Medicare Advantage enrollees with cancer spend 35% less out of pocket on their medical care than beneficiaries enrolled in traditional Medicare only, according to a new study.

The survey, conducted by ATI Advisory and commissioned by the Better Medicare Alliance, found that 15% of Medicare Advantage (MA) enrollees with cancer were likely to be “cost-burdened” by health care costs, compared to 23% of traditional Medicare recipients with cancer.

Cost-burdened is defined as someone who spends 20% or more of their income on health care expenses.

The results of the survey reflect the significant out-of-pocket cost savings that may be realized in MA plans compared to fee-for-service Medicare. The biggest difference is that there is no yearly limit on what you pay out of pocket in a fee-for-service Medicare plan, unless you also enroll in a Medicare Supplement (Medigap) plan.

MA plans, on the other hand, have annual limits on what you pay out of pocket for services that Medicare Part A and Part B cover. Once you reach your plan’s limit, you’ll pay nothing for services Parts A and B cover for the rest of the year.


Why costs may be less with MA plans

According to the report, MA plans are more apt than traditional Medicare to emphasize:

  • Screening and health risk assessments to detect cancers or potential cancers as early as possible in its progression. This improves outcomes and reduces cost of care in the long term.
  • Care management that simplifies care navigation. MA beneficiaries with cancer are likely to qualify for more intensive care management programs. Care management services differ by MA plan, but typically involve an interdisciplinary care team with an established care manager lead who coordinates an enrollee’s clinical, behavioral, pharmacological and social needs.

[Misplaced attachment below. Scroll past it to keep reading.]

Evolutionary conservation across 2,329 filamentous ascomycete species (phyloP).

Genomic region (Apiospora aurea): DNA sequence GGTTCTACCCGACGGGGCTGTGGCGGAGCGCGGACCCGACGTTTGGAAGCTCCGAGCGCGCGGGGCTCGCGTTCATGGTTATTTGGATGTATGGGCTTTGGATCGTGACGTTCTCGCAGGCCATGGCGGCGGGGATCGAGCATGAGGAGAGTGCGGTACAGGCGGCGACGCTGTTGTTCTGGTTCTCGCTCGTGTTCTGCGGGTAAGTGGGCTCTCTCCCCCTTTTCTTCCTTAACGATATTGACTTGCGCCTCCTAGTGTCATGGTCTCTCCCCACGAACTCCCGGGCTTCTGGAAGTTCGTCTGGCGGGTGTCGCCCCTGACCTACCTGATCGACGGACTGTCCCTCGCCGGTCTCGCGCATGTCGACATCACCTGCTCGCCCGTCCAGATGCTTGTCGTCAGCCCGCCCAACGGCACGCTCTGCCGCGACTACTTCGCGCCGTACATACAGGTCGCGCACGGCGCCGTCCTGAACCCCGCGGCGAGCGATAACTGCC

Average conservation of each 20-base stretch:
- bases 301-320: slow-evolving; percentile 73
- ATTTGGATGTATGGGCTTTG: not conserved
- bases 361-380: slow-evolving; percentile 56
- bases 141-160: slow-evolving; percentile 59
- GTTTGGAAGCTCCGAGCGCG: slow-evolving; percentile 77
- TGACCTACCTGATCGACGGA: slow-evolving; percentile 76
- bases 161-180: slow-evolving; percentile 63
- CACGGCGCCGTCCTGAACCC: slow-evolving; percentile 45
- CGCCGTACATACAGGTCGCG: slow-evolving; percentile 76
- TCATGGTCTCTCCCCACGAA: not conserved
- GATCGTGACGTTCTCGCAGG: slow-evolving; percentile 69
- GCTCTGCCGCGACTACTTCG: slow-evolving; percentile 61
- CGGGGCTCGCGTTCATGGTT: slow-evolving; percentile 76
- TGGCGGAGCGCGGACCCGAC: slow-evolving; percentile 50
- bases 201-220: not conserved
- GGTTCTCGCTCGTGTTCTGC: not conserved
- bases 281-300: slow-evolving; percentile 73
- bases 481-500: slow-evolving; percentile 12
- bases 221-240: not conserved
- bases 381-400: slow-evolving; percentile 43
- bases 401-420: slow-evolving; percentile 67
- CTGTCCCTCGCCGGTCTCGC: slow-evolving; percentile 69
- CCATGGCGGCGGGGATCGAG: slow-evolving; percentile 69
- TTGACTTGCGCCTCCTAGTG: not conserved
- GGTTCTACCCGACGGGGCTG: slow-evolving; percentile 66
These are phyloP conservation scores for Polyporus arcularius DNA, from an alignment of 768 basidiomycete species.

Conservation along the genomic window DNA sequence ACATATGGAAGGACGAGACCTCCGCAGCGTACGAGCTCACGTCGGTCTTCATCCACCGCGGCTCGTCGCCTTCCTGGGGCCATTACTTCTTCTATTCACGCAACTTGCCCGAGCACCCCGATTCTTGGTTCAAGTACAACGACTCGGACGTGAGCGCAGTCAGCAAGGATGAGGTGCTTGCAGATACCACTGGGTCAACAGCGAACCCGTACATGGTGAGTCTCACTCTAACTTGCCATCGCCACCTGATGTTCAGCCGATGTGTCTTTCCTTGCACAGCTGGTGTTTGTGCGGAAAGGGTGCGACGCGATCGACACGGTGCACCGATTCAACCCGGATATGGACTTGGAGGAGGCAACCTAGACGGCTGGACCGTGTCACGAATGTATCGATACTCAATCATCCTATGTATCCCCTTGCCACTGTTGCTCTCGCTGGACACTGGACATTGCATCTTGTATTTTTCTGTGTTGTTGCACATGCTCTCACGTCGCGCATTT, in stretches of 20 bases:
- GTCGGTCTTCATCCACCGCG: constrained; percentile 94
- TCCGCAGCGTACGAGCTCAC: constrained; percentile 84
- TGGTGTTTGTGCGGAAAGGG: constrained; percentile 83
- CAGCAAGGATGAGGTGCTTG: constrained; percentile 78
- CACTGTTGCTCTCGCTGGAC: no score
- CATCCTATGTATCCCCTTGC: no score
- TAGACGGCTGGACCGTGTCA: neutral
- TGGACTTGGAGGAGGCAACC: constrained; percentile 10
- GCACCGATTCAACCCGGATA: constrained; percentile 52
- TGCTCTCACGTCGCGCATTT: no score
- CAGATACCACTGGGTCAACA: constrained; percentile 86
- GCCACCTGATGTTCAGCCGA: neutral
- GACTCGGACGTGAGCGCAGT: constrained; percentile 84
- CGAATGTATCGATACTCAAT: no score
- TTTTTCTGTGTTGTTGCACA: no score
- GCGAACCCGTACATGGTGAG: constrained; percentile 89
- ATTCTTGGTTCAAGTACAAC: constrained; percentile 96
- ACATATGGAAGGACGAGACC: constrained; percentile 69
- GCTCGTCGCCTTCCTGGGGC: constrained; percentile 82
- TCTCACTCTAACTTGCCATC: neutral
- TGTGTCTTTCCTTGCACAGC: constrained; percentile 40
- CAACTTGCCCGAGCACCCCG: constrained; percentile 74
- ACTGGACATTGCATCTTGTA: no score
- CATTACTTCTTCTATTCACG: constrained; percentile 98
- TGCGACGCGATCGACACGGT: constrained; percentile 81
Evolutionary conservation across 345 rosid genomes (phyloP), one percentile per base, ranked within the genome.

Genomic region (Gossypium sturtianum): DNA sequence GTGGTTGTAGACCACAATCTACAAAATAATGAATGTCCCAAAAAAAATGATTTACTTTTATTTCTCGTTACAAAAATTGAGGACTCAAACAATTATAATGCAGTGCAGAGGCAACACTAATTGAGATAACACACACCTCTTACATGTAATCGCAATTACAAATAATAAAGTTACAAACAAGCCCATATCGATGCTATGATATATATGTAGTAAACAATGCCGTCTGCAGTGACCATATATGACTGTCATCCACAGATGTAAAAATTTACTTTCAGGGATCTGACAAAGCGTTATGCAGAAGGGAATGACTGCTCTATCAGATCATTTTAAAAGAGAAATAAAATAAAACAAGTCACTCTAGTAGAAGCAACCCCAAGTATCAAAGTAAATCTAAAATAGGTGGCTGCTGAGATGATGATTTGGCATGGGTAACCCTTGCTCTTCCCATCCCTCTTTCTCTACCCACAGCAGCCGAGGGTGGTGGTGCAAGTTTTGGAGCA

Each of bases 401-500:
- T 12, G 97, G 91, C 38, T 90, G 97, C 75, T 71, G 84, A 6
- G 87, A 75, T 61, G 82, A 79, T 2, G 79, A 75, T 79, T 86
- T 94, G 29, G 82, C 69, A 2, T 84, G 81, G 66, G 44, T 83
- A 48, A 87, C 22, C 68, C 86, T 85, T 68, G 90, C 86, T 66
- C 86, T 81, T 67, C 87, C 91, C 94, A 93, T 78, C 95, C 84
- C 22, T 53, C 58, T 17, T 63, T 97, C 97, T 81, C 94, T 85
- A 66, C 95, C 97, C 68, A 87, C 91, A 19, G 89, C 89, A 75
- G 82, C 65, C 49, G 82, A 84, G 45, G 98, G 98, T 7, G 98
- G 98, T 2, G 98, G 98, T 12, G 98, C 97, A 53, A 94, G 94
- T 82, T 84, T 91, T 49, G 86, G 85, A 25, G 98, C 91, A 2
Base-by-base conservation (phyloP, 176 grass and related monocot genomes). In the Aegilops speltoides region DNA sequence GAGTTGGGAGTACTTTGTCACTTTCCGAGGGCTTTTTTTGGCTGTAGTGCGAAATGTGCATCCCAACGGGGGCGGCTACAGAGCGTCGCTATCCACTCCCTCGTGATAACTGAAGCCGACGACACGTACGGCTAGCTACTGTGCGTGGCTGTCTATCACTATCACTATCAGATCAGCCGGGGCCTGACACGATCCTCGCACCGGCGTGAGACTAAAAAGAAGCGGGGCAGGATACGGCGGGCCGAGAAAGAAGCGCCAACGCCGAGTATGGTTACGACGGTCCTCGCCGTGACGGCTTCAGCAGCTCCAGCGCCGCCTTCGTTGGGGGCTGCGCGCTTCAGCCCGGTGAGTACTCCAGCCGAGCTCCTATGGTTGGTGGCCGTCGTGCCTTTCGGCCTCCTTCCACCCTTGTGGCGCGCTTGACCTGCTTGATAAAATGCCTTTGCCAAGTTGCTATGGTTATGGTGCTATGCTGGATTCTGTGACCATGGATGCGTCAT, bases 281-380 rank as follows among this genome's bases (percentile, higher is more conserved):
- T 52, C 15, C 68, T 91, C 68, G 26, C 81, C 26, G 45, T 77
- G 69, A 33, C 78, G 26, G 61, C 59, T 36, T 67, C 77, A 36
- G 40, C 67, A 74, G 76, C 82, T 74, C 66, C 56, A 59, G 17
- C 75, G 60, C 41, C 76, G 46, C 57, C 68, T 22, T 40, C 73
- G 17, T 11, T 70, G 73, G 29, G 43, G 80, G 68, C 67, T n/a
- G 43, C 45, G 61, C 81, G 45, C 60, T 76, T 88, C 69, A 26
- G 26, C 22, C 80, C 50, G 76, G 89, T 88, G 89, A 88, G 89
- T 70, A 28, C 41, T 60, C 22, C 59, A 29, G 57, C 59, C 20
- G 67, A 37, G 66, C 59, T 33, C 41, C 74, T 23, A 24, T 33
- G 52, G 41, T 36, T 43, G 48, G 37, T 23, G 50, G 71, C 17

Care managers can help connect enrollees to alternative medicine benefits, like physical and occupational therapy and acupuncture.

  • Palliative care that addresses whole-person needs and preferences in cancer care. Some MA plans have processes in place to identify patients with serious illness that may be appropriate for palliative care. Patients who participate may receive care both telephonically and in their home, via a nurse practitioner.
  • Innovative delivery models. Several people interviewed by ATI were engaged in innovative and/or value-based care models for cancer care, such as using incentive or bonus payments to encourage providers to make appropriate cancer screening and treatment decisions.


The takeaway

The findings that MA enrollees with cancer spend less out of pocket than their peers who are enrolled in traditional Medicare are significant, particularly for people on limited incomes.

Medicare Advantage is more restrictive in terms of which providers you can see. You are often limited to seeing providers in the insurer’s network. People enrolled in traditional Medicare plans can typically see any doctors they want, as long as they accept Medicare patients.

However, MA plans may offer services that traditional Medicare doesn’t, including:

  • Cancer screenings during in-home health risk assessments,
  • Financial navigation,
  • Care management,
  • Transportation to doctor’s appointments,
  • Non-medical support such as housing, food and caregiver respite,
  • Transitional hospice care, and
  • Hospice supplemental benefits.*


* The Hospice Value-Based Insurance Design (VBID) Model, a pilot project that sunsets in 2030, allows MA plans to take on financial responsibility for hospice services. The model helps provide beneficiaries with curative care and hospice services at the same time for a set period. In addition, plans can offer hospice supplemental benefits.

For plan year 2024, 69 MA insurers with a total of 12.4 million enrollees are participating in the VBID Model. Plans that participate will include this information in their plan summaries during the Annual Open Enrollment period and for new Medicare enrollees.

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